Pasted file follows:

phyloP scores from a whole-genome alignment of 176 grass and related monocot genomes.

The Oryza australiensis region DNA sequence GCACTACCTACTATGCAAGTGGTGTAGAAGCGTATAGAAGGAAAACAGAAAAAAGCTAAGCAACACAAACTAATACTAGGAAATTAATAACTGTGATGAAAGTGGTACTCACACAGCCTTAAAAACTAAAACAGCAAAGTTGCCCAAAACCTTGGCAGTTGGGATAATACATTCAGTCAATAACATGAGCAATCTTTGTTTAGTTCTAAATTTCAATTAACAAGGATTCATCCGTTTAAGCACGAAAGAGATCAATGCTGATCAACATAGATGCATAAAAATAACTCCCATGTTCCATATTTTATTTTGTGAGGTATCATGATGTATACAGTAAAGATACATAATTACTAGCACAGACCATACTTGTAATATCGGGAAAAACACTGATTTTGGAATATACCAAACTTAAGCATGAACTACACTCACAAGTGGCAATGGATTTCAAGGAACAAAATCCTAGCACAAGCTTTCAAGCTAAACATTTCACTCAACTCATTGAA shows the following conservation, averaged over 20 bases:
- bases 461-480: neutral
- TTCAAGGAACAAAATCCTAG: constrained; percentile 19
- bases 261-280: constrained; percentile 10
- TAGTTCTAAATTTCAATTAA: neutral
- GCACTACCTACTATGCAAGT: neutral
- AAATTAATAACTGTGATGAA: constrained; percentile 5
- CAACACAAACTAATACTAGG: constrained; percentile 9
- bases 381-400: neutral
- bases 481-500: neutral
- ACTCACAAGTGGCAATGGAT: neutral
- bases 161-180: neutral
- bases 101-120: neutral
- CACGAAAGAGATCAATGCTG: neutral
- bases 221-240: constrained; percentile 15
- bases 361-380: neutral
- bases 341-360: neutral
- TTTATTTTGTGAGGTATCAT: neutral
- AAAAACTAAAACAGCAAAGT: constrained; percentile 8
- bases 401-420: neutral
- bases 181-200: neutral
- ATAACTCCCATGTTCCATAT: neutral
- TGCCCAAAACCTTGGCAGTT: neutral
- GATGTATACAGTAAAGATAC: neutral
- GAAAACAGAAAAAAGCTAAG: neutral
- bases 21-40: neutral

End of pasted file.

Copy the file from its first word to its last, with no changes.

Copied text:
phyloP scores from a whole-genome alignment of 176 grass and related monocot genomes.

The Oryza australiensis region DNA sequence GCACTACCTACTATGCAAGTGGTGTAGAAGCGTATAGAAGGAAAACAGAAAAAAGCTAAGCAACACAAACTAATACTAGGAAATTAATAACTGTGATGAAAGTGGTACTCACACAGCCTTAAAAACTAAAACAGCAAAGTTGCCCAAAACCTTGGCAGTTGGGATAATACATTCAGTCAATAACATGAGCAATCTTTGTTTAGTTCTAAATTTCAATTAACAAGGATTCATCCGTTTAAGCACGAAAGAGATCAATGCTGATCAACATAGATGCATAAAAATAACTCCCATGTTCCATATTTTATTTTGTGAGGTATCATGATGTATACAGTAAAGATACATAATTACTAGCACAGACCATACTTGTAATATCGGGAAAAACACTGATTTTGGAATATACCAAACTTAAGCATGAACTACACTCACAAGTGGCAATGGATTTCAAGGAACAAAATCCTAGCACAAGCTTTCAAGCTAAACATTTCACTCAACTCATTGAA shows the following conservation, averaged over 20 bases:
- bases 461-480: neutral
- TTCAAGGAACAAAATCCTAG: constrained; percentile 19
- bases 261-280: constrained; percentile 10
- TAGTTCTAAATTTCAATTAA: neutral
- GCACTACCTACTATGCAAGT: neutral
- AAATTAATAACTGTGATGAA: constrained; percentile 5
- CAACACAAACTAATACTAGG: constrained; percentile 9
- bases 381-400: neutral
- bases 481-500: neutral
- ACTCACAAGTGGCAATGGAT: neutral
- bases 161-180: neutral
- bases 101-120: neutral
- CACGAAAGAGATCAATGCTG: neutral
- bases 221-240: constrained; percentile 15
- bases 361-380: neutral
- bases 341-360: neutral
- TTTATTTTGTGAGGTATCAT: neutral
- AAAAACTAAAACAGCAAAGT: constrained; percentile 8
- bases 401-420: neutral
- bases 181-200: neutral
- ATAACTCCCATGTTCCATAT: neutral
- TGCCCAAAACCTTGGCAGTT: neutral
- GATGTATACAGTAAAGATAC: neutral
- GAAAACAGAAAAAAGCTAAG: neutral
- bases 21-40: neutral